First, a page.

My husband, however, is another story. He built a small shed in the back yard, and this summer he gave the house what it really needed on the outside--a scraping down, and a quality paint job. The excellent news is that the boards were largely in very good condition. The rotten ones were replaced, but there weren't that many of them. The lead paint is gone, the nail heads have been resealed, and it has been painted in a manner in keeping with the era it was built in. The trim highlights some of the architectural details, and it just looks much more elegant with a new paint job.
Our community is replete with century old houses.  Many of them have not had a loving hand to care for them in a very long time, but there are people who are trying to bring older homes back to their former beauty, with all the conveniences that the 21st century affords.  I am very pleased with what we have been able to do with this house, and now that I have a much more complicated project on my hands, I appreciate how relatively smoothly this project has gone.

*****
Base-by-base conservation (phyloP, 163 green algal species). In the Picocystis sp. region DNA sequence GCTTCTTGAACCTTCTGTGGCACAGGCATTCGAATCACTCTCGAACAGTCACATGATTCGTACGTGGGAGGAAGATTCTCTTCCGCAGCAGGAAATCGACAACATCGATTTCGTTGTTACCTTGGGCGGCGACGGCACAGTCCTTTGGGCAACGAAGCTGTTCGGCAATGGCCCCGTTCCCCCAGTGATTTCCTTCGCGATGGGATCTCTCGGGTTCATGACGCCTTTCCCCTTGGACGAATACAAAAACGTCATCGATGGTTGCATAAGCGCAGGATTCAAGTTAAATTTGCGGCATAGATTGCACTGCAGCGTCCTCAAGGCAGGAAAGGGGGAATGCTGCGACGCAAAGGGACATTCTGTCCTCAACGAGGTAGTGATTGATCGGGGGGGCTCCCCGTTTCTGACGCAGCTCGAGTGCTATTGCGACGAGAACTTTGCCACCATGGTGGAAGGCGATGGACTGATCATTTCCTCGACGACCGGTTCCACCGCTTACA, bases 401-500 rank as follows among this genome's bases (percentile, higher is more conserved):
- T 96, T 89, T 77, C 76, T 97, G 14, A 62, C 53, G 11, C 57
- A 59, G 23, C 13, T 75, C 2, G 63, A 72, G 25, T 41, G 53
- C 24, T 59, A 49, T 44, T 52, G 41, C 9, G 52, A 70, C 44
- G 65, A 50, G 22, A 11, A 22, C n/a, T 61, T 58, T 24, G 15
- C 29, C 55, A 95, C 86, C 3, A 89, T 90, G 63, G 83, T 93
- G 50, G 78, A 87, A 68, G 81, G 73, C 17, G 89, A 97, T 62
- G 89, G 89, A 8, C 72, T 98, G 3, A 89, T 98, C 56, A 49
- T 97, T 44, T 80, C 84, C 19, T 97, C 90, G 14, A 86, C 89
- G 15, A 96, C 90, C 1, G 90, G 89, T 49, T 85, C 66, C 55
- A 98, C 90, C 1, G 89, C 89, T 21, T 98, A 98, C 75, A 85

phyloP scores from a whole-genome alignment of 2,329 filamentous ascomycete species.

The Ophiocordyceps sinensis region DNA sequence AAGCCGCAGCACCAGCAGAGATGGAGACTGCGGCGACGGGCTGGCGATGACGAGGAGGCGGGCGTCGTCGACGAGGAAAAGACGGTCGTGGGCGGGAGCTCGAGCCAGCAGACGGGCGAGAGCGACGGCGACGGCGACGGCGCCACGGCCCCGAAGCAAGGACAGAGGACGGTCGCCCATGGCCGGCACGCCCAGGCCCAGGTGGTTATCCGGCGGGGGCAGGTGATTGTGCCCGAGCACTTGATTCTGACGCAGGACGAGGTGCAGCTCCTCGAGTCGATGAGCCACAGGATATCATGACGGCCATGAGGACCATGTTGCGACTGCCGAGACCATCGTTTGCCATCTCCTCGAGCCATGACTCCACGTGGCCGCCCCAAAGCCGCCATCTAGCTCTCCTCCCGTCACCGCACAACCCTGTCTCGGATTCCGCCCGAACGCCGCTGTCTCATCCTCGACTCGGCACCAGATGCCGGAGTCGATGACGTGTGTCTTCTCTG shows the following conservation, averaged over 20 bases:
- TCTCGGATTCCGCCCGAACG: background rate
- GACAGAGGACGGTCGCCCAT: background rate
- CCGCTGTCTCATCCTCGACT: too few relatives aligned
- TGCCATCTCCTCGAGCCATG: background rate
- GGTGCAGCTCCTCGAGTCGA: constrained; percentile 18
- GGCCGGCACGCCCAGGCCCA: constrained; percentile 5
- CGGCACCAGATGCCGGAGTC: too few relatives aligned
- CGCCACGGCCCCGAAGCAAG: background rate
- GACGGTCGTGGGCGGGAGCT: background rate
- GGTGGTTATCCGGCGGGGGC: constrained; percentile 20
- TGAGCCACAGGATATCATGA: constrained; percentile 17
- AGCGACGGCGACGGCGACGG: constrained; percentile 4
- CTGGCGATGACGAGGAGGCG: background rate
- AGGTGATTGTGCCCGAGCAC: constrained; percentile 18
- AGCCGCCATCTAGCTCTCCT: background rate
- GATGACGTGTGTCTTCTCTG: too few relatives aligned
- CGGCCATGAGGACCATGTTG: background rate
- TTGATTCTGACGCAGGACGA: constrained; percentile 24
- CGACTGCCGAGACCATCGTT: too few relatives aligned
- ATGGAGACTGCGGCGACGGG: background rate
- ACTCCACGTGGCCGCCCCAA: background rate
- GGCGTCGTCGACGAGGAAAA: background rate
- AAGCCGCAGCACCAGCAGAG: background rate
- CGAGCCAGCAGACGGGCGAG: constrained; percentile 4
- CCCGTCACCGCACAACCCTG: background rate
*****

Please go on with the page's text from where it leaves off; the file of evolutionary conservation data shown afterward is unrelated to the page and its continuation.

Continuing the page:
Sunday, August 12, 2012

Leon Golub

On a recent trip to the San Francisco Museuam of Modern Art we came upon this painting by my husband's cousin, Leon Golub. He was married to my MIL's cousin, and the first time I met him was at my siter-in-law's wedding. It was the late 1980's and he was wearing a linen jacket over a t-shirt of a matching color, a la Miami Vice, and his wife, artist Nancy Spero, had short spikey hair and leopard leggings. I thought they were crashing the wedding. I would never have guessed they were realtives. I did not attempt to eject them from the wedding and in the time since, I have seen quite a lot of both of their work. They joked that he painted men and she painted women, which is true but not enough information. Leon's work is huge--larger than life canvases that are gritty. Almost always a little disturbing, too. They set you on edge a bit. They move you well outside your confort zone and make you think in ways you might not like to, about things you might prefer to avoid. One thing is true--you know him when you see him. No need to check the name card. It is always nice to happen upon one of his paintings that I hadn't seen, and this was o exception.